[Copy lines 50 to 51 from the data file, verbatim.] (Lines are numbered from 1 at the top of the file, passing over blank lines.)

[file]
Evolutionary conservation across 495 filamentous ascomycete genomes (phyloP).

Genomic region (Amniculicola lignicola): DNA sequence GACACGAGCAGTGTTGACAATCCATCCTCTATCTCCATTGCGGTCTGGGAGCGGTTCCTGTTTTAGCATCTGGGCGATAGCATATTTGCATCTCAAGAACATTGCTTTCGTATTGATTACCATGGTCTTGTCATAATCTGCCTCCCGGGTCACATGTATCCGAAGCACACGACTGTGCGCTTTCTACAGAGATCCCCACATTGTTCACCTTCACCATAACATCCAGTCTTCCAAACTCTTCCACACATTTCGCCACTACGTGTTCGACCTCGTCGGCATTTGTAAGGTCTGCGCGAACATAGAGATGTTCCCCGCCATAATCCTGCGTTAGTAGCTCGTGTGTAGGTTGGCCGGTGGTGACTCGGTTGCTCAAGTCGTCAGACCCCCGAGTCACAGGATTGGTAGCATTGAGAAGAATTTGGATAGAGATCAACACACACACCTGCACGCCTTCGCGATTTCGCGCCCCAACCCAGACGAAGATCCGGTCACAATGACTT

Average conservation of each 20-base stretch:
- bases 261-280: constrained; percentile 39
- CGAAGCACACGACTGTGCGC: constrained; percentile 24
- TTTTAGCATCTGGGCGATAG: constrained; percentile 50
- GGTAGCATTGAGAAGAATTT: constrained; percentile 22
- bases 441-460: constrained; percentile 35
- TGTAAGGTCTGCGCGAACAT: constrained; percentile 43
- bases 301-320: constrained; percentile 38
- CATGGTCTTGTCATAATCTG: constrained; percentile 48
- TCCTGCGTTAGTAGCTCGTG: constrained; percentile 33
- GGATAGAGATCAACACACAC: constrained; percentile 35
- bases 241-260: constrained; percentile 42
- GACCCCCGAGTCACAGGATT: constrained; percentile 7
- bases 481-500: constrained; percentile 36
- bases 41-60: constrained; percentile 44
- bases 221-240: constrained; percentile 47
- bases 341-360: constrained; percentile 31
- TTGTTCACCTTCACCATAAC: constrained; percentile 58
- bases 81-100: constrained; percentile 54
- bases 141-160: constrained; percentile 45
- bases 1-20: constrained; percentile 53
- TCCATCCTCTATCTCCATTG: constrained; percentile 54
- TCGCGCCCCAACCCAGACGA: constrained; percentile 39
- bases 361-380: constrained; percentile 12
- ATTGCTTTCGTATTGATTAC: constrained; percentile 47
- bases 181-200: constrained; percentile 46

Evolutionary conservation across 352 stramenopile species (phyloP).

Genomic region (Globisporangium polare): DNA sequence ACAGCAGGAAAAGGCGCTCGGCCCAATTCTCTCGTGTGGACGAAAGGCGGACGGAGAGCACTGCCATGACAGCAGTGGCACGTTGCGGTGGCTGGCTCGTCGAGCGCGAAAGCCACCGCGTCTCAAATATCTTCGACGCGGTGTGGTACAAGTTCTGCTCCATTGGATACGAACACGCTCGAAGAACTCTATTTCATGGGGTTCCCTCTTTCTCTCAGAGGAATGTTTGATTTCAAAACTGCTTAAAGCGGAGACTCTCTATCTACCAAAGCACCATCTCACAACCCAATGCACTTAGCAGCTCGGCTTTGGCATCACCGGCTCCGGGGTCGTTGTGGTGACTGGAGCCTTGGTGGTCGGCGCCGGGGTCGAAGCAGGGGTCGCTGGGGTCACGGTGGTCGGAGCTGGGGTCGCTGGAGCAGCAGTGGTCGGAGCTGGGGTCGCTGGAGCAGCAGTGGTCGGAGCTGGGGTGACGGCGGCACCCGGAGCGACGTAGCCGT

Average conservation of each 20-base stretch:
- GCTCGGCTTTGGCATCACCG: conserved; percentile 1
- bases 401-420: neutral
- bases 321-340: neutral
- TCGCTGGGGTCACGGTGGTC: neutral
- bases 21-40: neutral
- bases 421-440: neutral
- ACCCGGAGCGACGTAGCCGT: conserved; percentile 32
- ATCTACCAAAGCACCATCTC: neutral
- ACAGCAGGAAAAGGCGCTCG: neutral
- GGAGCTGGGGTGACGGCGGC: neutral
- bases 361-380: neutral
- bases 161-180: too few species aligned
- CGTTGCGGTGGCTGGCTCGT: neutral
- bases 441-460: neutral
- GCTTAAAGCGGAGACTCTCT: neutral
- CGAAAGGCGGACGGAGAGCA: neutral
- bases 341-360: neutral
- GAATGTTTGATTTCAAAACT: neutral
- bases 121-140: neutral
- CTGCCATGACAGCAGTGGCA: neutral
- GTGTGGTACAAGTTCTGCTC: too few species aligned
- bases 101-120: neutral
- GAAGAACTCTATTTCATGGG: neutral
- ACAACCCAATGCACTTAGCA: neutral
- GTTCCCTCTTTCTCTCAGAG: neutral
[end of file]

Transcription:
- bases 121-140: neutral
- CTGCCATGACAGCAGTGGCA: neutral